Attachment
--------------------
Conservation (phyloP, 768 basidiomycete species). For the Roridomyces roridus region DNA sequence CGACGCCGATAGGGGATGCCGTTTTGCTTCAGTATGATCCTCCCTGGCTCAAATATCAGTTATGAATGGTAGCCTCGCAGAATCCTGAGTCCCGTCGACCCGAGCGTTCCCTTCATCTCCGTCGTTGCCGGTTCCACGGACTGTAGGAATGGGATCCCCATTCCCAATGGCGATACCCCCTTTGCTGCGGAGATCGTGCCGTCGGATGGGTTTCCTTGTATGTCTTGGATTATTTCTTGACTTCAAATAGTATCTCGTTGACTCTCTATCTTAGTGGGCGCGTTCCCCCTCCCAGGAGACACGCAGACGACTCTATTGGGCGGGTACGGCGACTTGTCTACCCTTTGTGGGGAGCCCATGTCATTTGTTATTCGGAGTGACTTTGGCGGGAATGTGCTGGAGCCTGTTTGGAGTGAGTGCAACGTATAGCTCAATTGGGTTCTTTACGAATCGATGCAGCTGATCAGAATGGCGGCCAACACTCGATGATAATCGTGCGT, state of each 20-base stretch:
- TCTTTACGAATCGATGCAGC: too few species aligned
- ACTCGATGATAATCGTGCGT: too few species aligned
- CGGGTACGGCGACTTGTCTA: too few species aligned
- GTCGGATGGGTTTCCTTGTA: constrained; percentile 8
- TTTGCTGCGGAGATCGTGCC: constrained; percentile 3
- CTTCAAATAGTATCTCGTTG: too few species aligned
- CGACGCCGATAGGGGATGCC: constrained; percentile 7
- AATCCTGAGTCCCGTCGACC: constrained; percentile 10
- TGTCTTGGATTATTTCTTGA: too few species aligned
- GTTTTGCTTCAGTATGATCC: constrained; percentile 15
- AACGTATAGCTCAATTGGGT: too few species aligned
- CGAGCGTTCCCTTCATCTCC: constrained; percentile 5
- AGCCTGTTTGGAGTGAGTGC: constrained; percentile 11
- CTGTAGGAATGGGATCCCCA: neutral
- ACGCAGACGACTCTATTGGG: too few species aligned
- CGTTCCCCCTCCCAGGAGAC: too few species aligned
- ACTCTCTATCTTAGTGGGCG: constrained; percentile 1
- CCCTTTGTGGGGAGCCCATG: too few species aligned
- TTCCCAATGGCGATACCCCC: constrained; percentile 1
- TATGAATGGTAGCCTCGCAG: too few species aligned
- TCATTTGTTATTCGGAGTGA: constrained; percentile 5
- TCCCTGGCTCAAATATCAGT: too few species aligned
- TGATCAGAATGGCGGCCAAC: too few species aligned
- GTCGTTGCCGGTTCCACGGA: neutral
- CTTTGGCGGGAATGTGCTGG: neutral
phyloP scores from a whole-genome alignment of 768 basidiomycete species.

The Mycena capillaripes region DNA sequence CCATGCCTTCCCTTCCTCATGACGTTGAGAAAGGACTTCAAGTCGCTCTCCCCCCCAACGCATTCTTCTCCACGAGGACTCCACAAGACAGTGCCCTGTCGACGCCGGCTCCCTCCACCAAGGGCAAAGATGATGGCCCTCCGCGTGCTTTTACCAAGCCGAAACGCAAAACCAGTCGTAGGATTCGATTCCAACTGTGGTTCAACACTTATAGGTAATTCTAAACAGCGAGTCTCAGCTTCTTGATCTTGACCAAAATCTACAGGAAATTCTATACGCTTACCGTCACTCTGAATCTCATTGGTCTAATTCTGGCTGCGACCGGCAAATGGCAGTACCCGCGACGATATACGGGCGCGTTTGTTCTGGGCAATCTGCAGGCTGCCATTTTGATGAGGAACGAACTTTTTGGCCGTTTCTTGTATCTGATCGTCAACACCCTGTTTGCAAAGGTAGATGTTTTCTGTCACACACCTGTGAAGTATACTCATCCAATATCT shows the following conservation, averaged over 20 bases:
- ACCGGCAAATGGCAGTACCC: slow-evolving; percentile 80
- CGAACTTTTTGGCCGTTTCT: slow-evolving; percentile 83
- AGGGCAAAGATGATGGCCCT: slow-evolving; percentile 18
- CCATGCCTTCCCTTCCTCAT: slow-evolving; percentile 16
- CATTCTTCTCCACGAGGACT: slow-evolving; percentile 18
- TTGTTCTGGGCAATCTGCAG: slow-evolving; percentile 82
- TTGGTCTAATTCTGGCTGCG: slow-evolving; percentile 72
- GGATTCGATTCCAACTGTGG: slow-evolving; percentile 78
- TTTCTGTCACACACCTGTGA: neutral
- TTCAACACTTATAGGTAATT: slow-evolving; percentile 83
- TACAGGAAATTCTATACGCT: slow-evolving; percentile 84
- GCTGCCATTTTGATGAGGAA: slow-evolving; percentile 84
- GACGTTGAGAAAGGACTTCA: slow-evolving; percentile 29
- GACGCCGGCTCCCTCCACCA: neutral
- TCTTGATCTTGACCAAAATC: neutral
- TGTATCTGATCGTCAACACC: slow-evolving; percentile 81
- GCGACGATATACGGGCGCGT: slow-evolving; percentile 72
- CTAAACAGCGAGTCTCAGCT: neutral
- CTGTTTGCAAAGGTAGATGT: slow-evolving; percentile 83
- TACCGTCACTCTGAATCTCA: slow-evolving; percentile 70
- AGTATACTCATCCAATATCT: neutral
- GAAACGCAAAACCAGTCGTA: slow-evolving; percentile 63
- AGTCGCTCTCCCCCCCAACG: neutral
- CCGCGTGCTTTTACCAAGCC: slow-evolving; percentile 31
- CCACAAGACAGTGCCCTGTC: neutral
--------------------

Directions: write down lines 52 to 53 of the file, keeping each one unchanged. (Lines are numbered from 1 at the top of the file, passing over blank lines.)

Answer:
- CCGCGTGCTTTTACCAAGCC: slow-evolving; percentile 31
- CCACAAGACAGTGCCCTGTC: neutral